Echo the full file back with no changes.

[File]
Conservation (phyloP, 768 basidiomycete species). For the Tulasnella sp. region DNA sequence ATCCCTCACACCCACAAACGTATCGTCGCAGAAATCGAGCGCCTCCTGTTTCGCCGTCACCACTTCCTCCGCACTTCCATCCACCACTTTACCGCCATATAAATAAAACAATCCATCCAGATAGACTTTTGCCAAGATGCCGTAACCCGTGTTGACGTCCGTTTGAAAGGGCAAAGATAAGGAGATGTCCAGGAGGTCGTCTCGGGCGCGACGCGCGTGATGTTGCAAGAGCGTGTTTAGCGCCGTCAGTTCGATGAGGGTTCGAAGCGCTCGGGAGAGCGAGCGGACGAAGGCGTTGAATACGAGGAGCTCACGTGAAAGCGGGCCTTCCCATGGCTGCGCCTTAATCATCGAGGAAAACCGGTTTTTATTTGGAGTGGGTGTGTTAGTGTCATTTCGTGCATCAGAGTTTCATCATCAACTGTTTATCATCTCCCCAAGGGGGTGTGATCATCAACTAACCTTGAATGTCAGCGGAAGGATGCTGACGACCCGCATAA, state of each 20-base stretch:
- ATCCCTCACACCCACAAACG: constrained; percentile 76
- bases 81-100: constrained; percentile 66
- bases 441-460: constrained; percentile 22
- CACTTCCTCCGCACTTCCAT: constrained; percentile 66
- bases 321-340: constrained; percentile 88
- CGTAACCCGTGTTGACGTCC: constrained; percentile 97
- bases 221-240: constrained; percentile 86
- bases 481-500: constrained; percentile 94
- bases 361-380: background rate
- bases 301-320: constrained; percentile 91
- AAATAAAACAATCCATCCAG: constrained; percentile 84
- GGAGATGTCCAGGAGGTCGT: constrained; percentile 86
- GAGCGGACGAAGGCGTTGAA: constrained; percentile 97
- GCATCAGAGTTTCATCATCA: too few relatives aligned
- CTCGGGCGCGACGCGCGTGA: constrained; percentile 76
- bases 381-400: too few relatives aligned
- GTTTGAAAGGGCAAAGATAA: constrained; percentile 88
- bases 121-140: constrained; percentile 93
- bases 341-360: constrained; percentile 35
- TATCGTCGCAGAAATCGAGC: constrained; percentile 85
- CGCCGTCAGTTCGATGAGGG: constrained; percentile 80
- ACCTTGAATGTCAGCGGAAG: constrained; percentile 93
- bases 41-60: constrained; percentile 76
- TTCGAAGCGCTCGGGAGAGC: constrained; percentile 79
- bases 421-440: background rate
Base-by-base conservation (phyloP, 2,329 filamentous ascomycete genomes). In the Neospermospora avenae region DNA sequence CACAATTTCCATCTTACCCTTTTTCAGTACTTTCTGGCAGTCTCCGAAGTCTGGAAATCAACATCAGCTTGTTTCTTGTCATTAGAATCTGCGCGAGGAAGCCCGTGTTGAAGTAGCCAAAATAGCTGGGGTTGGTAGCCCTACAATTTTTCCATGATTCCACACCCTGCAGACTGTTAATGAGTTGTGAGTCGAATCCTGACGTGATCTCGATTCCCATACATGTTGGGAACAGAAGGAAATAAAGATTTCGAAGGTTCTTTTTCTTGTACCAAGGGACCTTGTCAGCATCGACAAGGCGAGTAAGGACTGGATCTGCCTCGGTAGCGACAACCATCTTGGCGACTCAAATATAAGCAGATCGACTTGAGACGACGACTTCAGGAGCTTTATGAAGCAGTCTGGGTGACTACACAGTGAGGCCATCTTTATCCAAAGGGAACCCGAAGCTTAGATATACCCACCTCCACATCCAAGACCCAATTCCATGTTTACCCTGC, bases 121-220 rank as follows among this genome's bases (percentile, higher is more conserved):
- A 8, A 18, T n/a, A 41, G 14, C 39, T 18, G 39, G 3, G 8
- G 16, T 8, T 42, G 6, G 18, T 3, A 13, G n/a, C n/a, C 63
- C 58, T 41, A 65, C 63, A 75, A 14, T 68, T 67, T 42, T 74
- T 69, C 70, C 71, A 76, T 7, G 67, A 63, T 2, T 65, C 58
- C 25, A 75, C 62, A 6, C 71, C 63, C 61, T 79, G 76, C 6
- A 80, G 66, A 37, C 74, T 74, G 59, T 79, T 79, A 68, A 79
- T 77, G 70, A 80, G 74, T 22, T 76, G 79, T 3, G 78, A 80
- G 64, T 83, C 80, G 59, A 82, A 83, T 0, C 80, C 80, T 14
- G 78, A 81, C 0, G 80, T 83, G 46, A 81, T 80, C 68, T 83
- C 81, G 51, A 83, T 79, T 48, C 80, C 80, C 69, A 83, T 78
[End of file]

Conservation (phyloP, 768 basidiomycete species). For the Tulasnella sp. region DNA sequence ATCCCTCACACCCACAAACGTATCGTCGCAGAAATCGAGCGCCTCCTGTTTCGCCGTCACCACTTCCTCCGCACTTCCATCCACCACTTTACCGCCATATAAATAAAACAATCCATCCAGATAGACTTTTGCCAAGATGCCGTAACCCGTGTTGACGTCCGTTTGAAAGGGCAAAGATAAGGAGATGTCCAGGAGGTCGTCTCGGGCGCGACGCGCGTGATGTTGCAAGAGCGTGTTTAGCGCCGTCAGTTCGATGAGGGTTCGAAGCGCTCGGGAGAGCGAGCGGACGAAGGCGTTGAATACGAGGAGCTCACGTGAAAGCGGGCCTTCCCATGGCTGCGCCTTAATCATCGAGGAAAACCGGTTTTTATTTGGAGTGGGTGTGTTAGTGTCATTTCGTGCATCAGAGTTTCATCATCAACTGTTTATCATCTCCCCAAGGGGGTGTGATCATCAACTAACCTTGAATGTCAGCGGAAGGATGCTGACGACCCGCATAA, state of each 20-base stretch:
- ATCCCTCACACCCACAAACG: constrained; percentile 76
- bases 81-100: constrained; percentile 66
- bases 441-460: constrained; percentile 22
- CACTTCCTCCGCACTTCCAT: constrained; percentile 66
- bases 321-340: constrained; percentile 88
- CGTAACCCGTGTTGACGTCC: constrained; percentile 97
- bases 221-240: constrained; percentile 86
- bases 481-500: constrained; percentile 94
- bases 361-380: background rate
- bases 301-320: constrained; percentile 91
- AAATAAAACAATCCATCCAG: constrained; percentile 84
- GGAGATGTCCAGGAGGTCGT: constrained; percentile 86
- GAGCGGACGAAGGCGTTGAA: constrained; percentile 97
- GCATCAGAGTTTCATCATCA: too few relatives aligned
- CTCGGGCGCGACGCGCGTGA: constrained; percentile 76
- bases 381-400: too few relatives aligned
- GTTTGAAAGGGCAAAGATAA: constrained; percentile 88
- bases 121-140: constrained; percentile 93
- bases 341-360: constrained; percentile 35
- TATCGTCGCAGAAATCGAGC: constrained; percentile 85
- CGCCGTCAGTTCGATGAGGG: constrained; percentile 80
- ACCTTGAATGTCAGCGGAAG: constrained; percentile 93
- bases 41-60: constrained; percentile 76
- TTCGAAGCGCTCGGGAGAGC: constrained; percentile 79
- bases 421-440: background rate
Base-by-base conservation (phyloP, 2,329 filamentous ascomycete genomes). In the Neospermospora avenae region DNA sequence CACAATTTCCATCTTACCCTTTTTCAGTACTTTCTGGCAGTCTCCGAAGTCTGGAAATCAACATCAGCTTGTTTCTTGTCATTAGAATCTGCGCGAGGAAGCCCGTGTTGAAGTAGCCAAAATAGCTGGGGTTGGTAGCCCTACAATTTTTCCATGATTCCACACCCTGCAGACTGTTAATGAGTTGTGAGTCGAATCCTGACGTGATCTCGATTCCCATACATGTTGGGAACAGAAGGAAATAAAGATTTCGAAGGTTCTTTTTCTTGTACCAAGGGACCTTGTCAGCATCGACAAGGCGAGTAAGGACTGGATCTGCCTCGGTAGCGACAACCATCTTGGCGACTCAAATATAAGCAGATCGACTTGAGACGACGACTTCAGGAGCTTTATGAAGCAGTCTGGGTGACTACACAGTGAGGCCATCTTTATCCAAAGGGAACCCGAAGCTTAGATATACCCACCTCCACATCCAAGACCCAATTCCATGTTTACCCTGC, bases 121-220 rank as follows among this genome's bases (percentile, higher is more conserved):
- A 8, A 18, T n/a, A 41, G 14, C 39, T 18, G 39, G 3, G 8
- G 16, T 8, T 42, G 6, G 18, T 3, A 13, G n/a, C n/a, C 63
- C 58, T 41, A 65, C 63, A 75, A 14, T 68, T 67, T 42, T 74
- T 69, C 70, C 71, A 76, T 7, G 67, A 63, T 2, T 65, C 58
- C 25, A 75, C 62, A 6, C 71, C 63, C 61, T 79, G 76, C 6
- A 80, G 66, A 37, C 74, T 74, G 59, T 79, T 79, A 68, A 79
- T 77, G 70, A 80, G 74, T 22, T 76, G 79, T 3, G 78, A 80
- G 64, T 83, C 80, G 59, A 82, A 83, T 0, C 80, C 80, T 14
- G 78, A 81, C 0, G 80, T 83, G 46, A 81, T 80, C 68, T 83
- C 81, G 51, A 83, T 79, T 48, C 80, C 80, C 69, A 83, T 78